Friday, January 30, 2009

Tiblisi

When we arrived in Tiblisi we were surprised at the beauty of the country side. It looked more like California than the USSR. Vine yards and farm lands. We were taken to a hotel almost as large and imposing as the one in Moscow. I was an odd number of our group and I had informed the everyone that I snored which gave me a room of my own everywhere we stayed. It was great in a way but I lost out on some of the camaraderie. But I had nothing to complain about. It was a fantastic trip.

We had a date with our guide, who wanted to take us up in the hills to see a very small, very old church. On the way out of town I saw sheep with lambs eating the grass in the center of of the two lanes of the highway. I thought: How smart. Saving money on the mowing of the grass. Everything was so green and healthy looking. On our way back, I got a totally different feeling. Life is cruel! I saw the sheepherder shoot one of the animals. I had really been looking at their meat market. Someone had just bought the meat for dinner.

We were taken to a wine tasting place and two of us decided we would rather visit a huge market held in an enormous tent. It was mostly a vegetable market. It was nice to see that they grew almost the same kind of vegetables as we had in the US. On this trip and on another trip that Sam and I had taken to the USSR we were given cucumbers for every meal. It happened that both Sam and I loved cucumbers but many of our fellow travelers griped about the monotony. So we wandered around and tried to chat with the elderly women who sold their stuff.

Then it was time to meet with our gang who had tasted the wine. They had all been given a hand painted silk scarf. They had been given two extra for us. We stood on the street corner admiring and comparing and after a moment of this we looked up and a fairly long line or Georgian women had queued up behind us, believing something was for sale some place. Long lines were seen everywhere. And many stores had empty shelves.

When we returned to our hotel we two none tasters decided we would stay below to have a cup of coffee in the front patio. We sat down and the doorman said he would get the coffee lady. While he was gone, two extremely inebriated men came staggering out from a side exit of the hotel. They were wondering where the doorman was and were speaking to the two of us, sitting there waiting for the waitress. They were falling down drunk and scary and we were about to beat a retreat to our rooms, when the doorman returned.

The doorman apparently knew the two men, and tried to reason with them to try to have them go home. Nothing helped, so he called the police. By then we were not about to leave. We had to see what was going to happen. The following happenings were like a slap-stick movie. It was great fun until a gun came into the action.

The police arrived on a motor cycle with the higher ranked man riding in a side car. He was a very short man but had many ribbons around his hat an medals on his chest. Both men were young, probably in their thirties. They began arguing with the drunken ones. Looking back on this event, I think the drunk ones and the police men and the doorman had gone to the same class in Tiblisi High School. The police didn't want to take their old friends to the local prison or jail. So they put on the tableau because they had an audience.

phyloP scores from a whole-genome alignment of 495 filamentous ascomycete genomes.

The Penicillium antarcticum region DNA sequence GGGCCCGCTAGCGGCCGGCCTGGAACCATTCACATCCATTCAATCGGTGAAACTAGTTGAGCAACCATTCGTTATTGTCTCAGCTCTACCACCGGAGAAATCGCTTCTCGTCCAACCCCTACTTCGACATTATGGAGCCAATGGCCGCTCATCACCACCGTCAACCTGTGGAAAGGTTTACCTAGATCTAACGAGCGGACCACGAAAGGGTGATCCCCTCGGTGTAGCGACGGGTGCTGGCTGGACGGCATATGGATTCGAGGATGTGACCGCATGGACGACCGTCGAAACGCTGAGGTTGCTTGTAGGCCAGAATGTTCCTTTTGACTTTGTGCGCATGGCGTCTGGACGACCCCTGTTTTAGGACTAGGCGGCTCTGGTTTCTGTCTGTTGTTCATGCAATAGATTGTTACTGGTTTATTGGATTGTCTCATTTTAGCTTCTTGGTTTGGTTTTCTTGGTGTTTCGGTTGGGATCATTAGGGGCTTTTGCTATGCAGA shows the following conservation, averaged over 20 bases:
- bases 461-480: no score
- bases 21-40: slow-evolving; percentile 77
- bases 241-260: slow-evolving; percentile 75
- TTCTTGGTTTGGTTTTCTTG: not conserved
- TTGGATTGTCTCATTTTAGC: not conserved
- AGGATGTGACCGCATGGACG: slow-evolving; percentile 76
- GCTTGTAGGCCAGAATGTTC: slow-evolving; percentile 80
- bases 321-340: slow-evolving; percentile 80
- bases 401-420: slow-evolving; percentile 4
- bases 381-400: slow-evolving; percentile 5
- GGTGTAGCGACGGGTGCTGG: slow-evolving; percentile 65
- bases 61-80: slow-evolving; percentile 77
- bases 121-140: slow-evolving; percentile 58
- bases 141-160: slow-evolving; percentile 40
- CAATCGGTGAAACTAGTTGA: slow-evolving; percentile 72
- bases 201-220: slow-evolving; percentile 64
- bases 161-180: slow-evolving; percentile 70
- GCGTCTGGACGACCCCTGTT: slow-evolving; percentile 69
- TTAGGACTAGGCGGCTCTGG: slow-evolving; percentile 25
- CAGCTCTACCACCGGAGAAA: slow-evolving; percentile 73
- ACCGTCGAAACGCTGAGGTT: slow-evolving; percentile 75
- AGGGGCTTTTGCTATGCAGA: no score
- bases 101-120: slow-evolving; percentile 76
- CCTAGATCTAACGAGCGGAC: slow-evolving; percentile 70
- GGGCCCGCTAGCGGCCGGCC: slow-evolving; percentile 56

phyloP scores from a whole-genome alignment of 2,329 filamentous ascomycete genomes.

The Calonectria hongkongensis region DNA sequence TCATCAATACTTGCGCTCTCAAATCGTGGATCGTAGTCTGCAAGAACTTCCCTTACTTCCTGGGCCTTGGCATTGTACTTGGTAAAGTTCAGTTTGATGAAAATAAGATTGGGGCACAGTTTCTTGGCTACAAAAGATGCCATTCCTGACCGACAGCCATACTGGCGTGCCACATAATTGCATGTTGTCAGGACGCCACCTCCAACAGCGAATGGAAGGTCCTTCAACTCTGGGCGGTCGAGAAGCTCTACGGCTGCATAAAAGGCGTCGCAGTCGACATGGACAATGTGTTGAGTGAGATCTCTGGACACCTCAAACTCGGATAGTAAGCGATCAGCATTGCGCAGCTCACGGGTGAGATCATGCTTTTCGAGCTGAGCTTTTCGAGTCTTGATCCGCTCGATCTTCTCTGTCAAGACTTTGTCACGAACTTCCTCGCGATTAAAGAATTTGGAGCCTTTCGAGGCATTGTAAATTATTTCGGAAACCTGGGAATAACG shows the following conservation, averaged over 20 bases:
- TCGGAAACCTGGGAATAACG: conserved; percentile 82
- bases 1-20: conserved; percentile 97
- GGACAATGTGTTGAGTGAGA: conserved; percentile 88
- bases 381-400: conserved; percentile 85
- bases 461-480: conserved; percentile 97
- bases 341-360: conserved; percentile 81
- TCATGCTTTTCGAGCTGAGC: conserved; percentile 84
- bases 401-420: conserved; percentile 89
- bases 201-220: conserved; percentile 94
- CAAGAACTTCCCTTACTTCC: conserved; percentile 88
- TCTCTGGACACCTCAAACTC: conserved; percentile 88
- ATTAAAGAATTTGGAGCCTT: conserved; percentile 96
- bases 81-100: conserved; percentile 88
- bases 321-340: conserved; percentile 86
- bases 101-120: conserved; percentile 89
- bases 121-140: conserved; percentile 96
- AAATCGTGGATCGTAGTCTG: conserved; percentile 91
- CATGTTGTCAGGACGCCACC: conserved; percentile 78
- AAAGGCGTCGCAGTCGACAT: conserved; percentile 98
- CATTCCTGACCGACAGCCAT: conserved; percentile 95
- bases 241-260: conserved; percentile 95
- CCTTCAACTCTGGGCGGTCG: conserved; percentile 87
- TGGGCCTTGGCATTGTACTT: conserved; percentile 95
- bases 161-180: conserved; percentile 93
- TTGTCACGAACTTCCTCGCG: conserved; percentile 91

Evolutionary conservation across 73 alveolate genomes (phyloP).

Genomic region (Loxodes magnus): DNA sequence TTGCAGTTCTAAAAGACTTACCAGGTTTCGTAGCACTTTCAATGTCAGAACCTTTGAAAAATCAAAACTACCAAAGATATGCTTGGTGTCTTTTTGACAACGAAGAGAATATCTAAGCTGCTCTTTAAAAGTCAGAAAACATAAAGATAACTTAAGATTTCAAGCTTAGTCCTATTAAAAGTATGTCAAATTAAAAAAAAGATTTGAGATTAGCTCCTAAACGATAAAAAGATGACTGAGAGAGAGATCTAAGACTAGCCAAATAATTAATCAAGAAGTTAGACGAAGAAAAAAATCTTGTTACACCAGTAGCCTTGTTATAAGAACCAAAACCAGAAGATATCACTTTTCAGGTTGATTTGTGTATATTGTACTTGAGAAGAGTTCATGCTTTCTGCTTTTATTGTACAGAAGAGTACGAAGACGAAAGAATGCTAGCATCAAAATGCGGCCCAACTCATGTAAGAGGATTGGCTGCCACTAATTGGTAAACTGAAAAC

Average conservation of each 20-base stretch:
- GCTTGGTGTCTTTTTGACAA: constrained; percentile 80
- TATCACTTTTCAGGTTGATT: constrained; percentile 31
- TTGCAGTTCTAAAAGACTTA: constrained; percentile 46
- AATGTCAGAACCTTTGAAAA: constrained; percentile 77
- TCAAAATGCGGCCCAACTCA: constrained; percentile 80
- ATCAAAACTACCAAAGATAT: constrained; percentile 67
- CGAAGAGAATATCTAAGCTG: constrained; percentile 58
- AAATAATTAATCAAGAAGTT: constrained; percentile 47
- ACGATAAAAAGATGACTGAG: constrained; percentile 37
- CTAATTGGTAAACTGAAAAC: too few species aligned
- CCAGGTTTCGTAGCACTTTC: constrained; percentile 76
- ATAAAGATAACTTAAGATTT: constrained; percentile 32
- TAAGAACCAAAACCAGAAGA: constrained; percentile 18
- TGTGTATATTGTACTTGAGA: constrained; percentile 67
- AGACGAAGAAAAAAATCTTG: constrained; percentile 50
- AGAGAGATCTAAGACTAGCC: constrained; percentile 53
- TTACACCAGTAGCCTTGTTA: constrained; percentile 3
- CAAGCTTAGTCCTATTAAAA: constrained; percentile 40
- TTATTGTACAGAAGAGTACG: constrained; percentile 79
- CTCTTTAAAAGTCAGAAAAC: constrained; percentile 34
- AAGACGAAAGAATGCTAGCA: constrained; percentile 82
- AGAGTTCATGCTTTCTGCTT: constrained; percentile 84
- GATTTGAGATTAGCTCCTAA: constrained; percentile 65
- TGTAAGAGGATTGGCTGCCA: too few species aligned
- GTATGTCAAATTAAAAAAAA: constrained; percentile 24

Remember it was like watching a silent movie, for we did not understand a word spoken. The police tried to force the two drunks into a corner but in the melee one of the drunks got hold of the gun that the nr. 1 policeman was brandishing. The drunk had it pointed it in all directions and we two women were then really alarmed.

Suddenly the police were in charge of the weapon and decide to go back to the station to get something bigger to haul their criminals away. The doorman then became the man in charge. He pleaded with the two trouble makers to flee even though he had promised to keep them there till the police returned. Finally he shooed them over to the hedge, by which were sitting and pleaded with them to jump over the bushes. Both of them fell over the thing and struggled off somewhere. When the gendarmes returned he tried to convince them he had tried to keep them, but they escaped. The police left, the higher ranking man on the motorcycle and the Junior one in a paddy wagon.

We finally got our coffee. A woman came with a dirty cart on which was a primus to heat the water, two cups and a container of instant coffee. I don't think either of us tasted the drink before we went upstairs.

It had been a day full of rich happenings and I am personally sorry that Georgia has trouble with Russia.

3 comments:

Anonymous said...

What a scene! Thank you for sharing that story. I agree, it is a shame that Georgia and Russia have such differences. We <3 your stories!

Emiana said...

About what year did your trip take place?

AmyM said...

These are such wonderful stories. I will admit that I wait until you've written several before reading. Otherwise, I am so disappointed when they are over - I want to go on.